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I've been a Canberran since moving here from Adelaide on the first day of 1980. I now live in suburban Duffy with my partner Louise Maher, ABC 666 radio and on-line journalist. Among my early memories is following Sleepy Lizards (Shinglebacks) around the paddocks north of Adelaide, guarded by the faithful bull terrier. I have always been passionate about the natural world, trying to understand how it works, how the nature of Australia came to be, and sharing those understandings. My especial passions are birds, orchids and mammals. For much of my life I have been a full-time naturalist, running bush tours, writing books etc, doing consultancies, presenting a regular radio slot on local ABC, chairing a government environment advisory committee and running adult education classes. Recently I have eased back somewhat, but am still writing, teaching, doing some radio work and running overseas tours - as part of my fascination with our Gondwanan origins I've been running tours to South America for the past decade. I was awarded the Australian Plants Society Award in 2001 and the Australian Natural History Medallion in 2006, both for services to education and conservation.

Wednesday, 6 August 2014

Ormiston - one of the great walks

I had the privilege of redoing one of my favourite walks recently, during our trip to central Australia. Ormiston Pound and Gorge walk is one of the most spectacular half-day circuits in the entire country, and readily accessible to most people - unlike some other red centre walks it is reached by bitumen road, and the 7km walk itself is well within the capacity of anyone moderately fit person.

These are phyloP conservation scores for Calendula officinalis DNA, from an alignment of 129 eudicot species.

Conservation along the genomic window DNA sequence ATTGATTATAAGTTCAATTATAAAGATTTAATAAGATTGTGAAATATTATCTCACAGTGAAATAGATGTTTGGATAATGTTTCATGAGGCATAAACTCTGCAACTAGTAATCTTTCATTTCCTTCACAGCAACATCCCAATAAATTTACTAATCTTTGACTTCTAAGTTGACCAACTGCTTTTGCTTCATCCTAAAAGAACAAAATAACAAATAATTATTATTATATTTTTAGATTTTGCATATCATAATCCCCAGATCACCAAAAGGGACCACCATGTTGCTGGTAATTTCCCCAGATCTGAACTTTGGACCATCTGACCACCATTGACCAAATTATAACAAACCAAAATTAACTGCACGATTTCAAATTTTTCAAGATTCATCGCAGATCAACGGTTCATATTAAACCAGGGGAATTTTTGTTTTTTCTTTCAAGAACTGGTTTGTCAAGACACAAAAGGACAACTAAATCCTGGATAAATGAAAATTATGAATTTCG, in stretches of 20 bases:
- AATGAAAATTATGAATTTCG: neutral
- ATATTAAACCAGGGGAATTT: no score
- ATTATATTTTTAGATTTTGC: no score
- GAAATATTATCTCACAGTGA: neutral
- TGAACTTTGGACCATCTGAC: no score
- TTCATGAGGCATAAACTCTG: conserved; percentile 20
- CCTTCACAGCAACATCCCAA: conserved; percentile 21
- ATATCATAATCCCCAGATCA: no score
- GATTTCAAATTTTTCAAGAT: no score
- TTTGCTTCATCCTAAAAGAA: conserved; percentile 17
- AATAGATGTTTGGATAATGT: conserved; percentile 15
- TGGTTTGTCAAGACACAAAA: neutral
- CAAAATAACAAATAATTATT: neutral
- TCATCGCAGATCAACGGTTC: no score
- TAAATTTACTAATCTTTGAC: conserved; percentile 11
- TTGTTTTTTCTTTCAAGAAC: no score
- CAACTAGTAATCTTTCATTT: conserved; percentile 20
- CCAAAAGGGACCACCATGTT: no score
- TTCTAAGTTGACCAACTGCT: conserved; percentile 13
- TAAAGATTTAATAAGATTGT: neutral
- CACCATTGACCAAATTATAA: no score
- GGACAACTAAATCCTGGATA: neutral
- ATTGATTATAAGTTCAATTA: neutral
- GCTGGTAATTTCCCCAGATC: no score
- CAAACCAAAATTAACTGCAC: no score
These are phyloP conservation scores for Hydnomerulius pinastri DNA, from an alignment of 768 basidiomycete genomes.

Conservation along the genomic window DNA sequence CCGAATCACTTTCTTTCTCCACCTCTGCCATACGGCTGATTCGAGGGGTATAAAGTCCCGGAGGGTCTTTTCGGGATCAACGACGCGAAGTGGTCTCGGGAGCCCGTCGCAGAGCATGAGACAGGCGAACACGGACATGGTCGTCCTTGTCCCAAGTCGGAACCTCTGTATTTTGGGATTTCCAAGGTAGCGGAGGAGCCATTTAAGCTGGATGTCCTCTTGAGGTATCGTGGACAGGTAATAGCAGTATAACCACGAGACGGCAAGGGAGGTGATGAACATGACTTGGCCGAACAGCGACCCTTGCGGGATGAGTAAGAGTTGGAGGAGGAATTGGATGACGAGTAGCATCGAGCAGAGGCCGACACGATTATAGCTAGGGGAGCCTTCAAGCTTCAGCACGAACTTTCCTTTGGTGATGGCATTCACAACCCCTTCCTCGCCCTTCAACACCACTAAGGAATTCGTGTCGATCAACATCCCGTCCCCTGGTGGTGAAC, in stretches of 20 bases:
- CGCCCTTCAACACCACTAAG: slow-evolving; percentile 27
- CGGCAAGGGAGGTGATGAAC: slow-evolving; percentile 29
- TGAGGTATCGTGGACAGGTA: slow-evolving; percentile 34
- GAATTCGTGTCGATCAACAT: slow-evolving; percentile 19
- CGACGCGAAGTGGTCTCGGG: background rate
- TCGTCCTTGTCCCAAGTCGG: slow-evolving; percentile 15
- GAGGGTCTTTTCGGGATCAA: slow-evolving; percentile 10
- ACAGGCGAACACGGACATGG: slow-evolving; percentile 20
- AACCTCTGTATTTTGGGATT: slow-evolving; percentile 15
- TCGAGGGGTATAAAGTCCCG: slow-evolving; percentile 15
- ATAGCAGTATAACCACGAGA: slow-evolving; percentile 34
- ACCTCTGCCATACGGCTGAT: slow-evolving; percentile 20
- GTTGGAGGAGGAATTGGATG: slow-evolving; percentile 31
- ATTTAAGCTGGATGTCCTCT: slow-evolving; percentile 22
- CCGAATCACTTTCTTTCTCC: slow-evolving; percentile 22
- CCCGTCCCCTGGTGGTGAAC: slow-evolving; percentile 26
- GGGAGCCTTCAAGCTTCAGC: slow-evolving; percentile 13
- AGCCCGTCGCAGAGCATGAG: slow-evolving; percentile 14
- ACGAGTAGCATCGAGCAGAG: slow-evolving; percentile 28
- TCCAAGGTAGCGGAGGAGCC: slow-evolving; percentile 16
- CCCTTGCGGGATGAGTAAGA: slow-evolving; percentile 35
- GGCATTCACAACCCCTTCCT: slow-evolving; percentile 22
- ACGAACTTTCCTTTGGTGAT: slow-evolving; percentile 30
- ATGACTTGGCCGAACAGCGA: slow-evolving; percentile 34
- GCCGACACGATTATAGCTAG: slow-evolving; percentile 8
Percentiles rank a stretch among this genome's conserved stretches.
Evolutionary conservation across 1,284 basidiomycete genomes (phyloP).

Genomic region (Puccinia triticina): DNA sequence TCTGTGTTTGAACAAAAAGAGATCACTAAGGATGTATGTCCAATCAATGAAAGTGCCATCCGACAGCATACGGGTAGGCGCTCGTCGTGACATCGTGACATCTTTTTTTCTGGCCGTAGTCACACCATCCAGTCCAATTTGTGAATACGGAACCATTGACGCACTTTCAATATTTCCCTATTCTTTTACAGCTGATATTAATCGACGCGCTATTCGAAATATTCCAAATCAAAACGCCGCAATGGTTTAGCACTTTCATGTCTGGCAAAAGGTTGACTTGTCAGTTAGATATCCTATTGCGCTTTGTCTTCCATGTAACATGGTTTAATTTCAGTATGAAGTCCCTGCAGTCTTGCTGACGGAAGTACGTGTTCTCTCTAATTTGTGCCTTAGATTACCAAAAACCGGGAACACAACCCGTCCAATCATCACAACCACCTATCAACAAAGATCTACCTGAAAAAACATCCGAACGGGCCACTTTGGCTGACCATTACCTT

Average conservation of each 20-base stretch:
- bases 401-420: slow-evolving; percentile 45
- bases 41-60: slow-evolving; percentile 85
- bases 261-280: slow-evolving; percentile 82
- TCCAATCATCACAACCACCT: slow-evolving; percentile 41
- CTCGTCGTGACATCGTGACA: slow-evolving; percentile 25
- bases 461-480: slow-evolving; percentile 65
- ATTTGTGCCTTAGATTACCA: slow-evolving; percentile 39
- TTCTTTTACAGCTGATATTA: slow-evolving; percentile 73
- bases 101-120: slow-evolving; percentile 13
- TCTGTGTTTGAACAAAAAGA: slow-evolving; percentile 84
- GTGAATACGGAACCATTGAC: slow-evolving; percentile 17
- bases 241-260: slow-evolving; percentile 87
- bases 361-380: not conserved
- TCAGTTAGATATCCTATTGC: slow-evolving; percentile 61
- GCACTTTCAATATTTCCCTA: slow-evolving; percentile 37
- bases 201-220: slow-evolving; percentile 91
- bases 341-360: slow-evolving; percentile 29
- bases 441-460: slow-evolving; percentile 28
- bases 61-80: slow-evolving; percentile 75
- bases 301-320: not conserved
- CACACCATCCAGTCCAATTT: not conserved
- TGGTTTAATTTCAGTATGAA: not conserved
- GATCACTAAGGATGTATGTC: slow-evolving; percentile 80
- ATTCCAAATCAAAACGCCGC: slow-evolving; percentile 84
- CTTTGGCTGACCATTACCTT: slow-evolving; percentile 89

It's 130km west of Alice Springs along Larapinta and Namatjira Drives, involving a drive along the southern face of the superb West MacDonnell Ranges. You can do it as a day trip from The Alice but the drive itself warrants a day of your time, and you can either camp at the start of the walk (in the Parks Service camp ground) or stay in basic units at nearby Glen Helen Resort (don't think of planted palm trees and waiters - it's actually quite nice!).
Typical roadside panorama of the West MacDonnells from Larapinta Drive, en route to Ormiston.
The circuit walk starts in the (mostly dry) bed of Ormiston Creek, and begins with a steady but well-graded climb to a spectacular lookout over the Ormiston Pound, a broad sandy plain ringed with sandstone hills. It descends to the pound and crosses it through open woodland and spiky hummock spinifex grass, before entering Ormiston Gorge and returning to the start with some rock-hopping, depending on the water level. This was the fifth time I've done the walk, and the only time the gorge has actually been closed because of high water; on each other occasion I've avoided even getting wet feet. 
Taken just after the start of the walk, looking back at the dry bed of Ormiston Creek.
The grass in the foreground is spinifex, Triodia spp., which dominates much of arid Australia.
Below is typical of the hillsides for the first part of the walk

The gullies in particular - which the path follows and crosses - support a variety of plant and associated animal life. 
Curry Wattle Acacia spondylophylla (above) really smells wonderfully of curry spices;
it and Red Wattle A. monticola (below) thrive on the exposed rocky slopes.
 

Native Cotton Gossypium australe family Malvaceae; a true cotton.
Butterfly Bush Petaloystylis cassioides Family Caesalpinaceae.
A far more abundant genus in this family - which is sometimes now included in the huge pea family Fabaceae -